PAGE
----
Erasing News Archives image

By Casey Bukro and Hugh Miller

Ethics AdviceLine for Journalists

The searing images and reports of the January 6 terrorist mass attack on the nation’s Capital caused a long-simmering debate to resurface over preserving or expunging printed and visual information about people that could be damaging or embarrassing in the future.

Is this political correctness where people do not want to be confronted with their own past actions? Or recognition that media reports are not always fair to people and should be updated and corrected as a matter of social justice?

Just two days after the terrorist invasion, the MIT Technology Review published a story on “The scramble to archive Capitol insurrection footage before it disappears,” although the “global effort to save incriminating evidence raises ethical quandaries.”

The report by Tanya Basu described efforts to protect information before it disappears by Reddit users, the Bellingcat journalism site, a publicly editable Google spreadsheet of links, the Woke collective and Intelligence X, a European search engine.

Preserving information on the Capitol riot became urgent as “livestreams were turned off by platforms and broadcast news networks during the attack on the Capitol, and companies like Facebook, YouTube, Twitch and Twitter have since systematically removed posts that violated policies against violent or incendiary content,” Basu writes.

Without the footage captured by other sources, a substantial part of it would have been lost by being erased or deleted.

Ethical Quandaries

That also creates ethical quandaries. “The data now being archived could haunt people in the photos for years to come, even if they later renounce or pay criminal penalties for their actions,” writes Basu.

It is a quandary with a long and growing history as media consider the personal consequences of their reports in a society developing new awareness in the wake of the Black Lives Matter and Me Too campaigns.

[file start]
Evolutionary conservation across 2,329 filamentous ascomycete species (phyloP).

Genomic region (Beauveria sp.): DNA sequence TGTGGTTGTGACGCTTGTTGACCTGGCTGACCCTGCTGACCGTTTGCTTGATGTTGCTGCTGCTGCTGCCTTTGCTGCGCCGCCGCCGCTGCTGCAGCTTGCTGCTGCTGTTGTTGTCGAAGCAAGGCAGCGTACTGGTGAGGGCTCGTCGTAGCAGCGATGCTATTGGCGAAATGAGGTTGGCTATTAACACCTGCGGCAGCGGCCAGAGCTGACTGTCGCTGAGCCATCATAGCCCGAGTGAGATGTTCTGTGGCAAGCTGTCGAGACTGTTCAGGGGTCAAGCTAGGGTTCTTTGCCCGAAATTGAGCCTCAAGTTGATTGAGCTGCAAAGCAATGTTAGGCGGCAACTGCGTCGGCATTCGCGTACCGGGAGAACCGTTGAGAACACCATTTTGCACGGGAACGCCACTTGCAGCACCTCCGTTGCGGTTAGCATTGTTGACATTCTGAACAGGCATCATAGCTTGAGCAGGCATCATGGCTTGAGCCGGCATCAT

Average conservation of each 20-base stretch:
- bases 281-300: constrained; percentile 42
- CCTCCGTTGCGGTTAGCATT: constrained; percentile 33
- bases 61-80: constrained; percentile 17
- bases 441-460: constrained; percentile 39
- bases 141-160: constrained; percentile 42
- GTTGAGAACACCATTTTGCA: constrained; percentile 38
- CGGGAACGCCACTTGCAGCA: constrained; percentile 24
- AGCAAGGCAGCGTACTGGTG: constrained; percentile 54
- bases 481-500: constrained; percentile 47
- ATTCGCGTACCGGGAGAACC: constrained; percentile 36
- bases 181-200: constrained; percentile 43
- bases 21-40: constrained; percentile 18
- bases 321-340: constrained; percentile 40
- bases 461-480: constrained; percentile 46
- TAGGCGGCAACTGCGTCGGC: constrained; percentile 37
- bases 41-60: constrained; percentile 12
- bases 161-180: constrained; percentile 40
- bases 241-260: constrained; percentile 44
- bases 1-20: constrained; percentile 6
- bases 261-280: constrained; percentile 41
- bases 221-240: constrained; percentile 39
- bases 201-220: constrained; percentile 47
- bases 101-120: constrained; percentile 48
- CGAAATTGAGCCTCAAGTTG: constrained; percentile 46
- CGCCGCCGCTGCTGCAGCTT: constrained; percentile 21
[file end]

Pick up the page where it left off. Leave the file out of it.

The Boston Globe announced “Fresh Start,” allowing people to ask the newspaper to update or anonymize past coverage of them online. It is part of a broader effort to rethink the Globe’s criminal justice coverage and how it affects communities of color, amid a national reckoning over racial inequality.

It is similar to “right to forget” programs at newsrooms across the country, writes Zoe Greenberg, “meant to address the lasting impact that stories about past embarrassments, mistakes, or minor crimes, forever online and searchable, can have on a person’s life.” Globe editor Brian McGrory said it is an attempt to address the criminal justice system’s “disproportionate impact on people of color.” To apply, people fill out a short form online with an explanation of why they are requesting a review, including relevant court documents.

The Cleveland Plain Dealer launched a similar initiative in 2019.

Responsible, Fair, Respect

In the June, 2020 Quill Magazine, the Society of Professional Journalists former national ethics chair, Lynn Walsh, writes: “The answer is not to stop recording, reporting or take photos at protests and rallies. The answer is to do so responsibly, fairly and with respect. While images of pain, anger and excitement can be powerful, remember the people in them are experiencing these emotions in real time. Documenting this is part of our role and duty to the public and the people in these public demonstrations are an important part of the story.”

Walsh gave 14 pointers journalists should keep in mind.

The Ethics AdviceLine for Journalists has been asked repeatedly for advice on this vexing problem of preserving or destroying archived information about distraught folks in the news, past or present.